“How I Learned to Drive” at Stone Soup

There are times when less is more. Stone Soup’s “How I Learned to Drive” is minimal in terms of stage props and set, yet it is overwhelming in its impact.

The main character Li’l Bit grows up within a dysfunctional, cracker family–a mother who lacks control, a sexist grandfather, an old-fashioned harpy grandmother, and an aunt who can’t face reality. The only person who takes an interest in her is her Uncle Peck. But like Humbert Humbert of “Lolita” fame, his interest is self serving. He craves her sexually, can’t wait until she’s past the jail-bait age.

The metaphor of learning to drive has to do with gaining control. It’s Uncle Peck who teaches Li’l Bit how to drive, and thus it’s Uncle Peck who gives her freedom, but at a heavy price. And that’s the conundrum that guides the play.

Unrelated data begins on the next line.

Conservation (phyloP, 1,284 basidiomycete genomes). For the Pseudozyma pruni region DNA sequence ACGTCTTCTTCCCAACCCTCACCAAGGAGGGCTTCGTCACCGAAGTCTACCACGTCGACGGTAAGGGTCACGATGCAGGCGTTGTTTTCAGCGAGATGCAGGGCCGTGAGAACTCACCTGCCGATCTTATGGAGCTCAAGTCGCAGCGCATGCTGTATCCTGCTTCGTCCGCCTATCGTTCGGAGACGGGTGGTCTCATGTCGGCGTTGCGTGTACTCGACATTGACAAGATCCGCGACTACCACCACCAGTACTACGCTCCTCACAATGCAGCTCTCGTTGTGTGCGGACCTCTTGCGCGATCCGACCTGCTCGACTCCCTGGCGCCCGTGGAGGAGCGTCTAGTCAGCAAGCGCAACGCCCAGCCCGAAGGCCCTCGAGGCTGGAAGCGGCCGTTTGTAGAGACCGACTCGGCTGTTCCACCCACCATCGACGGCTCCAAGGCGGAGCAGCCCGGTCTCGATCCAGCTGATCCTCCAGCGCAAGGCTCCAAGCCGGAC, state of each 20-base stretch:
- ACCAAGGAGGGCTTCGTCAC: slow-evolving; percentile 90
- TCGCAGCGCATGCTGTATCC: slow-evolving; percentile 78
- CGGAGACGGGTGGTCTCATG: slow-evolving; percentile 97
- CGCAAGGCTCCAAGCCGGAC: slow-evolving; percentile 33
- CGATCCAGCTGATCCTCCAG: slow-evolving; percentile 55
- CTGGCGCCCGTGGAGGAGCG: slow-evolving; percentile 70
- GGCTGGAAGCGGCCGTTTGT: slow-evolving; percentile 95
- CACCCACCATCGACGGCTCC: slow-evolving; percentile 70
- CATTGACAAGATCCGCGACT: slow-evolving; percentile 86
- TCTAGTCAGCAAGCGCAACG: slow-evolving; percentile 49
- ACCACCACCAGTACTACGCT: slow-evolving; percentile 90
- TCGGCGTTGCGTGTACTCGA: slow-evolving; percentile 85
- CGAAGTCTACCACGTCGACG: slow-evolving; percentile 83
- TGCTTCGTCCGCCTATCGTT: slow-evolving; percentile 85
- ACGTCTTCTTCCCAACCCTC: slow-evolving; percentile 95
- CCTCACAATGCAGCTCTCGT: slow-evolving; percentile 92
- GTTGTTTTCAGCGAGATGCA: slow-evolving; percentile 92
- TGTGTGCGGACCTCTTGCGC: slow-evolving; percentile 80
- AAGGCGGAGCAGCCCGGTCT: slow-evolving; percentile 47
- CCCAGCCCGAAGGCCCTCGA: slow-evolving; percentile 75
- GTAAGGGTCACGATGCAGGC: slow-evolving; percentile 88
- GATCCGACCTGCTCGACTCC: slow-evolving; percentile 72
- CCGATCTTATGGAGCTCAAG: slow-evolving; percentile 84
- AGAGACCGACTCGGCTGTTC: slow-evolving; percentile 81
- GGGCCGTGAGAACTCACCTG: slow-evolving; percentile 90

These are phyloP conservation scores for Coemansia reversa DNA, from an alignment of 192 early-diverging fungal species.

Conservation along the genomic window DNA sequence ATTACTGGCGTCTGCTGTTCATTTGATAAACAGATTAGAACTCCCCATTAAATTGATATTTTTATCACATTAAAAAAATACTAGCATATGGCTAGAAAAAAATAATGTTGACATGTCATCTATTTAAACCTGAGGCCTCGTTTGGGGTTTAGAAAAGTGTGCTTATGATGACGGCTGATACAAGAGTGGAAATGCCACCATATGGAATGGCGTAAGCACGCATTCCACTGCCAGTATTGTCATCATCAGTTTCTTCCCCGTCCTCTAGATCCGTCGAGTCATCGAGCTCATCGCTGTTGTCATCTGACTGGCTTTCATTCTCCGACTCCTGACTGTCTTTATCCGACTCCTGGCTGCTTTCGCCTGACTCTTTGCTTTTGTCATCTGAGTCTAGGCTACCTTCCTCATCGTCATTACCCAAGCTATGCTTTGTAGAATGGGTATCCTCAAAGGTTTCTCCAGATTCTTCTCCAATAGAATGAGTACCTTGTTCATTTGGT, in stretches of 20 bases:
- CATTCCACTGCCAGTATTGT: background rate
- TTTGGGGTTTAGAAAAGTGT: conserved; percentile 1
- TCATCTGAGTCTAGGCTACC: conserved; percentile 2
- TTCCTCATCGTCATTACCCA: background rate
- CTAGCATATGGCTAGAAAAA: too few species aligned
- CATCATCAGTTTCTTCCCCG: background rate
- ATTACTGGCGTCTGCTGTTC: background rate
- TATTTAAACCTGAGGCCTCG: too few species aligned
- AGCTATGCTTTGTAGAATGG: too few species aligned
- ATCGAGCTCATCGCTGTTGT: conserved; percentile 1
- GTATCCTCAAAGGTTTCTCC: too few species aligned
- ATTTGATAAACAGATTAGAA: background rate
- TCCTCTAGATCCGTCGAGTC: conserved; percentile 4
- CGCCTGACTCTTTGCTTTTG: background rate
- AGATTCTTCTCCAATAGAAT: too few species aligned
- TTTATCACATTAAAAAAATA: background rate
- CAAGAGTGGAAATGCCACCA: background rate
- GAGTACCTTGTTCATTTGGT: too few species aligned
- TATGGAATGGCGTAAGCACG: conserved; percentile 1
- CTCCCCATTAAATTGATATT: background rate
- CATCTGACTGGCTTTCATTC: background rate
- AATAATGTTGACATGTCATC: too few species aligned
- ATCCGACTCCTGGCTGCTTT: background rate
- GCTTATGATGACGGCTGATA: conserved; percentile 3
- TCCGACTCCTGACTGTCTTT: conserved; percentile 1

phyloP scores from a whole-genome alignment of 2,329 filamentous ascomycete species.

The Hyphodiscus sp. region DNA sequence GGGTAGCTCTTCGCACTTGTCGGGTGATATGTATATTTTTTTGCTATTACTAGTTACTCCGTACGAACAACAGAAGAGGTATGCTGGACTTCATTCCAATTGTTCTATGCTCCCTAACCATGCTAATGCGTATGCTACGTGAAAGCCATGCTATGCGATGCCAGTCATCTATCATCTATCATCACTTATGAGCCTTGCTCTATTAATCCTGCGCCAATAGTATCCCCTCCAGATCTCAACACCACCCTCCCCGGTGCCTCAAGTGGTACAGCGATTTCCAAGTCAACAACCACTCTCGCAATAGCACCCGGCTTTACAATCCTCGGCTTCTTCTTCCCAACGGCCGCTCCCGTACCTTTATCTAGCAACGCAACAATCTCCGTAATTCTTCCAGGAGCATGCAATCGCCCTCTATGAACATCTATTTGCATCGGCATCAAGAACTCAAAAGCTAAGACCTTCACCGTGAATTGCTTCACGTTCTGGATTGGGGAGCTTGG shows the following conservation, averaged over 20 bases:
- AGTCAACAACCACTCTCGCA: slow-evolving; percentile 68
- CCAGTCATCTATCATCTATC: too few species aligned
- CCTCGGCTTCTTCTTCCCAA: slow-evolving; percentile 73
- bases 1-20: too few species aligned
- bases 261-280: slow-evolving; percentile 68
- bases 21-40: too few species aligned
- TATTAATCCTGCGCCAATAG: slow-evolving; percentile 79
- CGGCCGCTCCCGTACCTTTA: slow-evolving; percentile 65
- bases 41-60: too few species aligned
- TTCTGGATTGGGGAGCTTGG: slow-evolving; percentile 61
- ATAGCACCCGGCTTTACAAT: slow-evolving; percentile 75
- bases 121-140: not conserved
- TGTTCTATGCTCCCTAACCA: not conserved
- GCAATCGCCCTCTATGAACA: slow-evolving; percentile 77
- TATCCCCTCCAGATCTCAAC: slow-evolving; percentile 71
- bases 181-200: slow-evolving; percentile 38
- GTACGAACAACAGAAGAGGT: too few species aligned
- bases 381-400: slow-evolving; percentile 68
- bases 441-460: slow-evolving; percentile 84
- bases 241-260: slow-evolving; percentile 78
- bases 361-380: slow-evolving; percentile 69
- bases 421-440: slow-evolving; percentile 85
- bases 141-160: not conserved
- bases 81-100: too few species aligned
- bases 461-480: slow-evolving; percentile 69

I saw a much more elaborate production of this play a few years ago in one of Seattle’s major houses and left unimpressed and unmoved. Stone Soup’s nuanced approach to the script works on a much deeper level. Director John Vreeke has successfully taken what some want to perceive as a rant against pedophilia and turned it into a psychological exploration of troubled souls. That’s what I think the author Paula Vogel has in mind.

Here we have a superb acting ensemble, each performance noteworthy. The set, minimal as it is, evokes both the roads that lead to freedom as well as the narrow, dark spaces that hobble a soul. Give this show four stars!

Playing through February 27 at Stone Soup Theatre, 4029 Stone Way N, Seattle (206 633-1883 or stonesouptheatre.org

Leave a Reply